Totaled up, Myers saw 20 pitches in three at-bats and reached base twice via a walk and a single. His walk eventually led to four Phillies runs, and his overall plate discipline accounted for more than 20% of the pitches Sabathia threw. Sabathia, of course, did not make it through the fourth inning.

3. Brett gets hit in head by line drive, pitches complete game gem anyway.

The Phillies were in Chicago on May 8, 2005 for a day game against the Cubs. Myers took the bump for the Phillies, opposed by Carlos Zambrano. Myers had retired the first five Cubs he had faced when catcher Michael Barrett took his turn at the plate. Barrett took the first pitch, then lined the second pitch off of Myers’ head. The ball ricocheted into left field and Barrett had himself a single.

Phillies catcher Todd Pratt and trainer Jeff Cooper were worried about Myers potentially having a concussion, but Myers assured them that he was fine, and he stayed in the game. Myers got Ben Grieve to ground out to Jimmy Rollins to end the inning.

Everyone assumed Myers would be taken out of the game for precautionary reasons, but Myers took the mound in the third inning. He retired Jerry Hairston, Zambrano, and Corey Patterson consecutively for a 1-2-3 inning. That would be the theme for the day, although the Cubs scored two runs against Myers in the fourth when Neifi Perez and Aramis Ramirez hit solo home runs.

Myers pitched all eight innings, allowing just the two runs while striking out ten Cubs and walking only one. Unfortunately, the Phillies could muster only one run off of Zambrano, who also went the distance.

2. Brett clinches the division on the last day in 2007.

In what was the start of good things to come, Myers clinched the division for the Phillies on the last day of the season in 2007. The Mets, behind Tom Glavine, had already lost to the Florida Marlins, so all the Phillies needed to do was earn a victory against the lowly Washington Nationals.

The Phillies led 6-1 going into the ninth inning, and Charlie Manuel insisted on going to his closer despite the lack of a save situation. Myers came in and quickly retired two Nationals by striking out Dmitri Young and inducing Austin Kearns to fly out to left field. The only person who stood between the Phillies and a celebratory pile-up in the infield was Wily Mo Pena.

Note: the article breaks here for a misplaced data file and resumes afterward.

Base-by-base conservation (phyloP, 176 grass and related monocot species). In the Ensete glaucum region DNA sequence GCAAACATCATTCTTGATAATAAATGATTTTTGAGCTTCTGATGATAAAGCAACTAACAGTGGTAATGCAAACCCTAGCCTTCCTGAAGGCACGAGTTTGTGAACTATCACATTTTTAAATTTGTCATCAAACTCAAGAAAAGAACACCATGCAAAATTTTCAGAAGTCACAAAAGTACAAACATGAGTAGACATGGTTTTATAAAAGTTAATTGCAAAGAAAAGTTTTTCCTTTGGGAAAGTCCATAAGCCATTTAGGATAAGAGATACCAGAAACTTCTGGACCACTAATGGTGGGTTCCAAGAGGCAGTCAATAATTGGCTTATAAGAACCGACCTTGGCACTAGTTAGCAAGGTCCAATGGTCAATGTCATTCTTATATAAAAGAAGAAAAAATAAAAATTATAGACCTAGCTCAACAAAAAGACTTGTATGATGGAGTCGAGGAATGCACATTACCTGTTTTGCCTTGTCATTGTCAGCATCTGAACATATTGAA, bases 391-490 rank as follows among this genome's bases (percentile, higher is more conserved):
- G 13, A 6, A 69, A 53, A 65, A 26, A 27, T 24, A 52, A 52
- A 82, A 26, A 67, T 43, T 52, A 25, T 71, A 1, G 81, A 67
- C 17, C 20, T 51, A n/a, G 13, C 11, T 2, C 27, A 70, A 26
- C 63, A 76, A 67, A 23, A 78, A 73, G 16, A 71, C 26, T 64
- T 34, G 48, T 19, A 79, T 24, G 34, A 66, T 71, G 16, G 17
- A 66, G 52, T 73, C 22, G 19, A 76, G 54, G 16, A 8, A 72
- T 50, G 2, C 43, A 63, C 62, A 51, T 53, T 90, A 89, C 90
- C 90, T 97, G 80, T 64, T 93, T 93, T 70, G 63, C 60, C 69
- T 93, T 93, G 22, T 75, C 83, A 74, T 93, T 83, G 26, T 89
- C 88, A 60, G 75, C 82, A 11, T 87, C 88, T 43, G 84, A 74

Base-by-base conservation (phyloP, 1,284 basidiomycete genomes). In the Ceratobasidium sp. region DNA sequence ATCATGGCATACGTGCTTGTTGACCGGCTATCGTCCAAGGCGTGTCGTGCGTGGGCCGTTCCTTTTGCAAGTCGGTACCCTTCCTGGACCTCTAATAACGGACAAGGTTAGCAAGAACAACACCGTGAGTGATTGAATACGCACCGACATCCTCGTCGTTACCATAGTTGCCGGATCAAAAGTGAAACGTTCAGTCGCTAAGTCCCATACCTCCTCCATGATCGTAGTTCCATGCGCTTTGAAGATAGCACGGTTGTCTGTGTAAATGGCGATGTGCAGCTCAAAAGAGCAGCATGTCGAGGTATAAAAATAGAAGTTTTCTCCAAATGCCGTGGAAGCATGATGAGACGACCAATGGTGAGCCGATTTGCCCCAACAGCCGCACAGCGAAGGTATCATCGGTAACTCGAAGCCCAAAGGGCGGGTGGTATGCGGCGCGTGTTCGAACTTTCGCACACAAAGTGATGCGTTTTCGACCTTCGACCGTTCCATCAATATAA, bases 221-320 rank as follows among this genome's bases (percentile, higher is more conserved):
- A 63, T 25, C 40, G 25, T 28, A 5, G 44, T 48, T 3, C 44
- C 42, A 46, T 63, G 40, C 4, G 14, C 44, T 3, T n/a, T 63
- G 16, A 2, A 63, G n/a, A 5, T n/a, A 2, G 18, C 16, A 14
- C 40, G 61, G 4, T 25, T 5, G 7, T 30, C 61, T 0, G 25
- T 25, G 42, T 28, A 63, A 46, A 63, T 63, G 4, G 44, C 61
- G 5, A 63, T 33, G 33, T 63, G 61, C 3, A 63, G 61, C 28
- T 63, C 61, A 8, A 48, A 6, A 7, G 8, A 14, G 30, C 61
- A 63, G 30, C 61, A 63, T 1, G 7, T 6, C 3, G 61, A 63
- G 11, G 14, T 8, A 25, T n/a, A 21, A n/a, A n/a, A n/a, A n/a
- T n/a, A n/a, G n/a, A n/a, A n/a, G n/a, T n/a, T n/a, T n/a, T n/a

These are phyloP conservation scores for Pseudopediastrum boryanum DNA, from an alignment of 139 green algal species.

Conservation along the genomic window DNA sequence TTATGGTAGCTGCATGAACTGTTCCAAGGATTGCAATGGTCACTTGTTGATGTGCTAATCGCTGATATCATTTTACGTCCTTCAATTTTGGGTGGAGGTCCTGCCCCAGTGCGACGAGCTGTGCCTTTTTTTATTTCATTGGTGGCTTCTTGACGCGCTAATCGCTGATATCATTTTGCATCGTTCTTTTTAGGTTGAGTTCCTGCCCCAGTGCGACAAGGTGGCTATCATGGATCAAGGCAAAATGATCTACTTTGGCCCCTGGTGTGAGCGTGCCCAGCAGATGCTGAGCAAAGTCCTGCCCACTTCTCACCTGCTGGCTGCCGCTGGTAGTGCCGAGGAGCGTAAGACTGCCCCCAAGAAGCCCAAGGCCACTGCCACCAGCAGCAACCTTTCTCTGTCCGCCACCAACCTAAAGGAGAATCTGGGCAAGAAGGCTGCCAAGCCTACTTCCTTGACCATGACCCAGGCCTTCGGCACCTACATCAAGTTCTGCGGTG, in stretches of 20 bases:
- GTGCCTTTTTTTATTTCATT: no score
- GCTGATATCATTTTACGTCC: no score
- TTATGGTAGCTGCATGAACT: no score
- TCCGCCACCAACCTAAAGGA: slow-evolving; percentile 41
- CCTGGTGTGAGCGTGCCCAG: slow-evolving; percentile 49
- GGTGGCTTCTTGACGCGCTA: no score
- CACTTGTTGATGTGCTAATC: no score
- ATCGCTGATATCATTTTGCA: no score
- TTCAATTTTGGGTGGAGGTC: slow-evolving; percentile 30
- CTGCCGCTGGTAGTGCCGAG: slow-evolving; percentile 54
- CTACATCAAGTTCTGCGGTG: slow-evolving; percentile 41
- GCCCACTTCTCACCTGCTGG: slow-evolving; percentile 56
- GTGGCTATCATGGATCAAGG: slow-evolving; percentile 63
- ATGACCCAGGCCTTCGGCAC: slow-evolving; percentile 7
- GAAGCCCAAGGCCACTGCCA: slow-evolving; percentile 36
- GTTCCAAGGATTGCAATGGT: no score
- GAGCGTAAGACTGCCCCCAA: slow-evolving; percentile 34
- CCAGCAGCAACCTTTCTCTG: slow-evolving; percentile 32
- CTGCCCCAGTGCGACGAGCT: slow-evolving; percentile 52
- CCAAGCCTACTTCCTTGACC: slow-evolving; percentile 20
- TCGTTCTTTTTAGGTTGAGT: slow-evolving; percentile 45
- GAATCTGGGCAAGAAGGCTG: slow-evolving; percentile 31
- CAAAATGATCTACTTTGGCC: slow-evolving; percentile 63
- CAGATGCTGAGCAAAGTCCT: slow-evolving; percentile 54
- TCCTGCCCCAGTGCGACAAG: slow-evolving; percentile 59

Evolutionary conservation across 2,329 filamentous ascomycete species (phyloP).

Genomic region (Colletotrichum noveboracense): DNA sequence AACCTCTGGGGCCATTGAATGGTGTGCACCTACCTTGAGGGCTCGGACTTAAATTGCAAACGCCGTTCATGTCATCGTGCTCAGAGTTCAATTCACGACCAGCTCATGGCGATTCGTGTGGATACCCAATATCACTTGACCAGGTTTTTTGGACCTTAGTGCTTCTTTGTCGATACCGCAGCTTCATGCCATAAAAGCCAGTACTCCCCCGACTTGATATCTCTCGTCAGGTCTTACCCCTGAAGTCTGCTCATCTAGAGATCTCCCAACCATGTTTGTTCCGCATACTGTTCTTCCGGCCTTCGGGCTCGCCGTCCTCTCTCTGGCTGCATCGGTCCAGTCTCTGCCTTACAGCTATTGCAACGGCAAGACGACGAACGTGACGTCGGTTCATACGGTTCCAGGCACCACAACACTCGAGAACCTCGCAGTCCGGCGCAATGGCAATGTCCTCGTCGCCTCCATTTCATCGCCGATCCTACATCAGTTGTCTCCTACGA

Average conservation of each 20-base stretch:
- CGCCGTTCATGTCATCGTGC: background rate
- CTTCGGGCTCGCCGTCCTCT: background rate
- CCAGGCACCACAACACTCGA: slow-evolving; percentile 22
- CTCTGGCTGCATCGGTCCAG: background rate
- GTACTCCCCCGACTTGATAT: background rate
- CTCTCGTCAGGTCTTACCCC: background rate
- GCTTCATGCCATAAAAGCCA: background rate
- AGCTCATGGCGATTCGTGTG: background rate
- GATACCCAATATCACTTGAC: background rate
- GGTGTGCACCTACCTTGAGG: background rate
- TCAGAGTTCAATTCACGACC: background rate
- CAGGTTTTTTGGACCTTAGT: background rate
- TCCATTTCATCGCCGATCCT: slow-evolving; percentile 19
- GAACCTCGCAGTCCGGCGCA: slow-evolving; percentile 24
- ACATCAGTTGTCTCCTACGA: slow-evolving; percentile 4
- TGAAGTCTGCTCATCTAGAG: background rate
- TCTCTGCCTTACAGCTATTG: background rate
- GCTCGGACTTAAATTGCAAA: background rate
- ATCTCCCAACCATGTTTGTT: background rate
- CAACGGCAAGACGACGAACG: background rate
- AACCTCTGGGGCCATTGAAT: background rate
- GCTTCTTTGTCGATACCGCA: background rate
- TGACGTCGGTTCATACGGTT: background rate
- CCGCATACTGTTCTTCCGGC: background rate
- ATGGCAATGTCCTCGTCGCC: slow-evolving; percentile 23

Myers got ahead 0-2, threw a ball, and as he frequently did that season, he dropped a perfect 12-6 deuce on the outside corner for a called strike three. Myers threw his glove way up in the air in celebration and was quickly mobbed by a joyous Phillies team including Pat Burrell.

1.  Brett continues his hitting dominance against the Dodgers’ Chad Billingsley in the 2008 NLCS.

Unlike his approach to C.C. Sabathia in Game 2 of the NLDS, Myers was very aggressive at the plate against Chad Billingsley. The Phillies again had just tied up the game 1-1 when Myers came to the plate with a runner on second base and two outs. Myers swung at Billingsley’s first offering, serving it into center field for an RBI single.

That was not all Myers had to offer.

In the third inning, with the bases loaded and one out, Myers again swung at the first pitch, swatting a line drive past a diving James Loney down the right field line. Two Phillies scored on the hit and they still had runners on first and third with only one out. Myers stood on first base, looked into the Phillies dugout, and shrugged his shoulders, as not even he knew that he could do that with a bat. Later on, with two outs, Shane Victorino tripled scoring Ruiz (who was on third) and Myers, upping the Phillies’ lead to 8-2.